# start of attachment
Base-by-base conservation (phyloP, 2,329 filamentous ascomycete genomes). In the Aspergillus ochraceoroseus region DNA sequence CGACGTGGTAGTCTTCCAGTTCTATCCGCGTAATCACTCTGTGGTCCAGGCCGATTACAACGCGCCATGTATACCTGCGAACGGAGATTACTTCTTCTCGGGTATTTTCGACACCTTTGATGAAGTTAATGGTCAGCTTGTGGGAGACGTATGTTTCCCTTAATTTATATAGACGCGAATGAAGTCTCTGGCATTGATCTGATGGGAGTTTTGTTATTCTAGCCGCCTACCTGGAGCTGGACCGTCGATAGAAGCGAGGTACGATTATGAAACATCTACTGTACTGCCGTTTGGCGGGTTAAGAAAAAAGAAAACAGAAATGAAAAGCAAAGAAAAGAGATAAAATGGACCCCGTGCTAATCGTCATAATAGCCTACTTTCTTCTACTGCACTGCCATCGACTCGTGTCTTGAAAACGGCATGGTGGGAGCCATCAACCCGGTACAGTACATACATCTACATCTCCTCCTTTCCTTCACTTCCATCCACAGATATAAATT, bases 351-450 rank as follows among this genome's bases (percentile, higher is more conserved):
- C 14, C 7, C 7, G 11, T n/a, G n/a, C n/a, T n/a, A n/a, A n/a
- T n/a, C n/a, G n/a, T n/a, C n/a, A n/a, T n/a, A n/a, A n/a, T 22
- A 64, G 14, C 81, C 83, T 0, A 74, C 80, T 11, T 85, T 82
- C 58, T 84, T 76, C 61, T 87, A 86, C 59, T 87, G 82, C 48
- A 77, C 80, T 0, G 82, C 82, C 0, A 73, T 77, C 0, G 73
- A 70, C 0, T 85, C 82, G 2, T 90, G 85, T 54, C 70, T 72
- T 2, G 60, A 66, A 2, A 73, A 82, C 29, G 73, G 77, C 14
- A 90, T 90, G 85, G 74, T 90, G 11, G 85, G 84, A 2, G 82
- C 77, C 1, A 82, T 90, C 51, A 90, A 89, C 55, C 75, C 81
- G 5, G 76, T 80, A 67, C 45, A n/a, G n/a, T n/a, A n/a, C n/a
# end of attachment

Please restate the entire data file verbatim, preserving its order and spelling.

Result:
Base-by-base conservation (phyloP, 2,329 filamentous ascomycete genomes). In the Aspergillus ochraceoroseus region DNA sequence CGACGTGGTAGTCTTCCAGTTCTATCCGCGTAATCACTCTGTGGTCCAGGCCGATTACAACGCGCCATGTATACCTGCGAACGGAGATTACTTCTTCTCGGGTATTTTCGACACCTTTGATGAAGTTAATGGTCAGCTTGTGGGAGACGTATGTTTCCCTTAATTTATATAGACGCGAATGAAGTCTCTGGCATTGATCTGATGGGAGTTTTGTTATTCTAGCCGCCTACCTGGAGCTGGACCGTCGATAGAAGCGAGGTACGATTATGAAACATCTACTGTACTGCCGTTTGGCGGGTTAAGAAAAAAGAAAACAGAAATGAAAAGCAAAGAAAAGAGATAAAATGGACCCCGTGCTAATCGTCATAATAGCCTACTTTCTTCTACTGCACTGCCATCGACTCGTGTCTTGAAAACGGCATGGTGGGAGCCATCAACCCGGTACAGTACATACATCTACATCTCCTCCTTTCCTTCACTTCCATCCACAGATATAAATT, bases 351-450 rank as follows among this genome's bases (percentile, higher is more conserved):
- C 14, C 7, C 7, G 11, T n/a, G n/a, C n/a, T n/a, A n/a, A n/a
- T n/a, C n/a, G n/a, T n/a, C n/a, A n/a, T n/a, A n/a, A n/a, T 22
- A 64, G 14, C 81, C 83, T 0, A 74, C 80, T 11, T 85, T 82
- C 58, T 84, T 76, C 61, T 87, A 86, C 59, T 87, G 82, C 48
- A 77, C 80, T 0, G 82, C 82, C 0, A 73, T 77, C 0, G 73
- A 70, C 0, T 85, C 82, G 2, T 90, G 85, T 54, C 70, T 72
- T 2, G 60, A 66, A 2, A 73, A 82, C 29, G 73, G 77, C 14
- A 90, T 90, G 85, G 74, T 90, G 11, G 85, G 84, A 2, G 82
- C 77, C 1, A 82, T 90, C 51, A 90, A 89, C 55, C 75, C 81
- G 5, G 76, T 80, A 67, C 45, A n/a, G n/a, T n/a, A n/a, C n/a